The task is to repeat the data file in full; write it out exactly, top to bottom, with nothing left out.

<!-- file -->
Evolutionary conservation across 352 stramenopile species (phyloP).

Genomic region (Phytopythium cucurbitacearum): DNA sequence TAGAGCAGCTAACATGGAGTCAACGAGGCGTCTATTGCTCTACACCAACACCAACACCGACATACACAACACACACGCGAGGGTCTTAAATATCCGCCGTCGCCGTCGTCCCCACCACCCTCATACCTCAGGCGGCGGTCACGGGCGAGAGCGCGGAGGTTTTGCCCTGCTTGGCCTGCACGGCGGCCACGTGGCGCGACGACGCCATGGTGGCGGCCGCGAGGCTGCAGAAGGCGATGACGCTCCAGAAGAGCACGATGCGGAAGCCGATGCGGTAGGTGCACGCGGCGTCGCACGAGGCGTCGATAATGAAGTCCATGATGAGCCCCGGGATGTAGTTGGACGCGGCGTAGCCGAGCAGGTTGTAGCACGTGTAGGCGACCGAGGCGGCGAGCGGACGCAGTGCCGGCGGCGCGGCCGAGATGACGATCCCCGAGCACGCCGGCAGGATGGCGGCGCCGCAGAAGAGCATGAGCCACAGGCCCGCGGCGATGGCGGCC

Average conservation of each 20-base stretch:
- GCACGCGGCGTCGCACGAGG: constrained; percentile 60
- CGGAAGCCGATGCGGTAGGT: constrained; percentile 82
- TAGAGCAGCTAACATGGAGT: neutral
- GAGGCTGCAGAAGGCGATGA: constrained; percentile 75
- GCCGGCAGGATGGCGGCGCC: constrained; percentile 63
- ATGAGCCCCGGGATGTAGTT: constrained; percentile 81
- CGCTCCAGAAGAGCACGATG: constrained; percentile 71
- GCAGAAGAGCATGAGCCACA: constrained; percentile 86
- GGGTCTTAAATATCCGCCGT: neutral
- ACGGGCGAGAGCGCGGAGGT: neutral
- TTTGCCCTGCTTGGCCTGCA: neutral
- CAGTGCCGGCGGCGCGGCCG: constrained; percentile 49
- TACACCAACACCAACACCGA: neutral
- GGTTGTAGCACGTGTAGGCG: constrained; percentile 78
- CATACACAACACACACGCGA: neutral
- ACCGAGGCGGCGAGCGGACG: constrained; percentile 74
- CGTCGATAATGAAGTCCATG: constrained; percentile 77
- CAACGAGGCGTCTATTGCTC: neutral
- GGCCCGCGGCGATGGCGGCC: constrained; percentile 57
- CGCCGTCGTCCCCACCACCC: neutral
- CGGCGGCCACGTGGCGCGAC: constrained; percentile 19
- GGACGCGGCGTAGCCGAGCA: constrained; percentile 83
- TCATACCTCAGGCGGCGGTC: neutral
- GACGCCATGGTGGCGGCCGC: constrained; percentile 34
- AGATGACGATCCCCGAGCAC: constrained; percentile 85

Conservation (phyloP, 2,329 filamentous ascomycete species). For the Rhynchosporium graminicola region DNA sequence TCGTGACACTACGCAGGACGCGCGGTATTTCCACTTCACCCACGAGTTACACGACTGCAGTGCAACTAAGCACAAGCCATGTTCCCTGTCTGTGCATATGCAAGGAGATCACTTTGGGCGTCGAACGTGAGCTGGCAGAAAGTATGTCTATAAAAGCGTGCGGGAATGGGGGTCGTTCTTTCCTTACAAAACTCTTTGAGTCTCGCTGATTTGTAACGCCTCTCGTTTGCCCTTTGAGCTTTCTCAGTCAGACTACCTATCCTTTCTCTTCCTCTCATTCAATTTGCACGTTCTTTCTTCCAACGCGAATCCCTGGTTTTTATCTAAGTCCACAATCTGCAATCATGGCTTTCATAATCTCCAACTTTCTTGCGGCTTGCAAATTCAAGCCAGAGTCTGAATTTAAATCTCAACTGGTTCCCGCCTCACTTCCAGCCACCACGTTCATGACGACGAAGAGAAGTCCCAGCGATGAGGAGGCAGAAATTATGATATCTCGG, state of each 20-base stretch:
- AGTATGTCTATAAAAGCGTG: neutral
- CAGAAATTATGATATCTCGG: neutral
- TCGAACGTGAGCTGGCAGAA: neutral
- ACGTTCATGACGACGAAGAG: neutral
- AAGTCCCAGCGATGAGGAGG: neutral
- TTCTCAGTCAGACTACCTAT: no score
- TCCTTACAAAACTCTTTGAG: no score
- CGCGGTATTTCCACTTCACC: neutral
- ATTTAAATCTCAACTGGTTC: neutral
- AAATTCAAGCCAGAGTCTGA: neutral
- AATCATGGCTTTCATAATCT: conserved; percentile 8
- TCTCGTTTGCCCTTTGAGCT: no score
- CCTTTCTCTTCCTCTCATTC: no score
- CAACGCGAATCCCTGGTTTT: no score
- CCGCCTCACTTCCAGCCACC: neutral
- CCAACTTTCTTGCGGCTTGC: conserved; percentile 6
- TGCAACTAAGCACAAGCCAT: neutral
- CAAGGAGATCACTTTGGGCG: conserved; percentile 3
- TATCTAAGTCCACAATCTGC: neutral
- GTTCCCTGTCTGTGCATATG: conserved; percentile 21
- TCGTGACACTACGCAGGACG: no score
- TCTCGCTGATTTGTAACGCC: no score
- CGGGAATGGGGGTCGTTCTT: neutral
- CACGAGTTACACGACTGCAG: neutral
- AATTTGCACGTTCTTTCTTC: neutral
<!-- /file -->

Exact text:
Evolutionary conservation across 352 stramenopile species (phyloP).

Genomic region (Phytopythium cucurbitacearum): DNA sequence TAGAGCAGCTAACATGGAGTCAACGAGGCGTCTATTGCTCTACACCAACACCAACACCGACATACACAACACACACGCGAGGGTCTTAAATATCCGCCGTCGCCGTCGTCCCCACCACCCTCATACCTCAGGCGGCGGTCACGGGCGAGAGCGCGGAGGTTTTGCCCTGCTTGGCCTGCACGGCGGCCACGTGGCGCGACGACGCCATGGTGGCGGCCGCGAGGCTGCAGAAGGCGATGACGCTCCAGAAGAGCACGATGCGGAAGCCGATGCGGTAGGTGCACGCGGCGTCGCACGAGGCGTCGATAATGAAGTCCATGATGAGCCCCGGGATGTAGTTGGACGCGGCGTAGCCGAGCAGGTTGTAGCACGTGTAGGCGACCGAGGCGGCGAGCGGACGCAGTGCCGGCGGCGCGGCCGAGATGACGATCCCCGAGCACGCCGGCAGGATGGCGGCGCCGCAGAAGAGCATGAGCCACAGGCCCGCGGCGATGGCGGCC

Average conservation of each 20-base stretch:
- GCACGCGGCGTCGCACGAGG: constrained; percentile 60
- CGGAAGCCGATGCGGTAGGT: constrained; percentile 82
- TAGAGCAGCTAACATGGAGT: neutral
- GAGGCTGCAGAAGGCGATGA: constrained; percentile 75
- GCCGGCAGGATGGCGGCGCC: constrained; percentile 63
- ATGAGCCCCGGGATGTAGTT: constrained; percentile 81
- CGCTCCAGAAGAGCACGATG: constrained; percentile 71
- GCAGAAGAGCATGAGCCACA: constrained; percentile 86
- GGGTCTTAAATATCCGCCGT: neutral
- ACGGGCGAGAGCGCGGAGGT: neutral
- TTTGCCCTGCTTGGCCTGCA: neutral
- CAGTGCCGGCGGCGCGGCCG: constrained; percentile 49
- TACACCAACACCAACACCGA: neutral
- GGTTGTAGCACGTGTAGGCG: constrained; percentile 78
- CATACACAACACACACGCGA: neutral
- ACCGAGGCGGCGAGCGGACG: constrained; percentile 74
- CGTCGATAATGAAGTCCATG: constrained; percentile 77
- CAACGAGGCGTCTATTGCTC: neutral
- GGCCCGCGGCGATGGCGGCC: constrained; percentile 57
- CGCCGTCGTCCCCACCACCC: neutral
- CGGCGGCCACGTGGCGCGAC: constrained; percentile 19
- GGACGCGGCGTAGCCGAGCA: constrained; percentile 83
- TCATACCTCAGGCGGCGGTC: neutral
- GACGCCATGGTGGCGGCCGC: constrained; percentile 34
- AGATGACGATCCCCGAGCAC: constrained; percentile 85

Conservation (phyloP, 2,329 filamentous ascomycete species). For the Rhynchosporium graminicola region DNA sequence TCGTGACACTACGCAGGACGCGCGGTATTTCCACTTCACCCACGAGTTACACGACTGCAGTGCAACTAAGCACAAGCCATGTTCCCTGTCTGTGCATATGCAAGGAGATCACTTTGGGCGTCGAACGTGAGCTGGCAGAAAGTATGTCTATAAAAGCGTGCGGGAATGGGGGTCGTTCTTTCCTTACAAAACTCTTTGAGTCTCGCTGATTTGTAACGCCTCTCGTTTGCCCTTTGAGCTTTCTCAGTCAGACTACCTATCCTTTCTCTTCCTCTCATTCAATTTGCACGTTCTTTCTTCCAACGCGAATCCCTGGTTTTTATCTAAGTCCACAATCTGCAATCATGGCTTTCATAATCTCCAACTTTCTTGCGGCTTGCAAATTCAAGCCAGAGTCTGAATTTAAATCTCAACTGGTTCCCGCCTCACTTCCAGCCACCACGTTCATGACGACGAAGAGAAGTCCCAGCGATGAGGAGGCAGAAATTATGATATCTCGG, state of each 20-base stretch:
- AGTATGTCTATAAAAGCGTG: neutral
- CAGAAATTATGATATCTCGG: neutral
- TCGAACGTGAGCTGGCAGAA: neutral
- ACGTTCATGACGACGAAGAG: neutral
- AAGTCCCAGCGATGAGGAGG: neutral
- TTCTCAGTCAGACTACCTAT: no score
- TCCTTACAAAACTCTTTGAG: no score
- CGCGGTATTTCCACTTCACC: neutral
- ATTTAAATCTCAACTGGTTC: neutral
- AAATTCAAGCCAGAGTCTGA: neutral
- AATCATGGCTTTCATAATCT: conserved; percentile 8
- TCTCGTTTGCCCTTTGAGCT: no score
- CCTTTCTCTTCCTCTCATTC: no score
- CAACGCGAATCCCTGGTTTT: no score
- CCGCCTCACTTCCAGCCACC: neutral
- CCAACTTTCTTGCGGCTTGC: conserved; percentile 6
- TGCAACTAAGCACAAGCCAT: neutral
- CAAGGAGATCACTTTGGGCG: conserved; percentile 3
- TATCTAAGTCCACAATCTGC: neutral
- GTTCCCTGTCTGTGCATATG: conserved; percentile 21
- TCGTGACACTACGCAGGACG: no score
- TCTCGCTGATTTGTAACGCC: no score
- CGGGAATGGGGGTCGTTCTT: neutral
- CACGAGTTACACGACTGCAG: neutral
- AATTTGCACGTTCTTTCTTC: neutral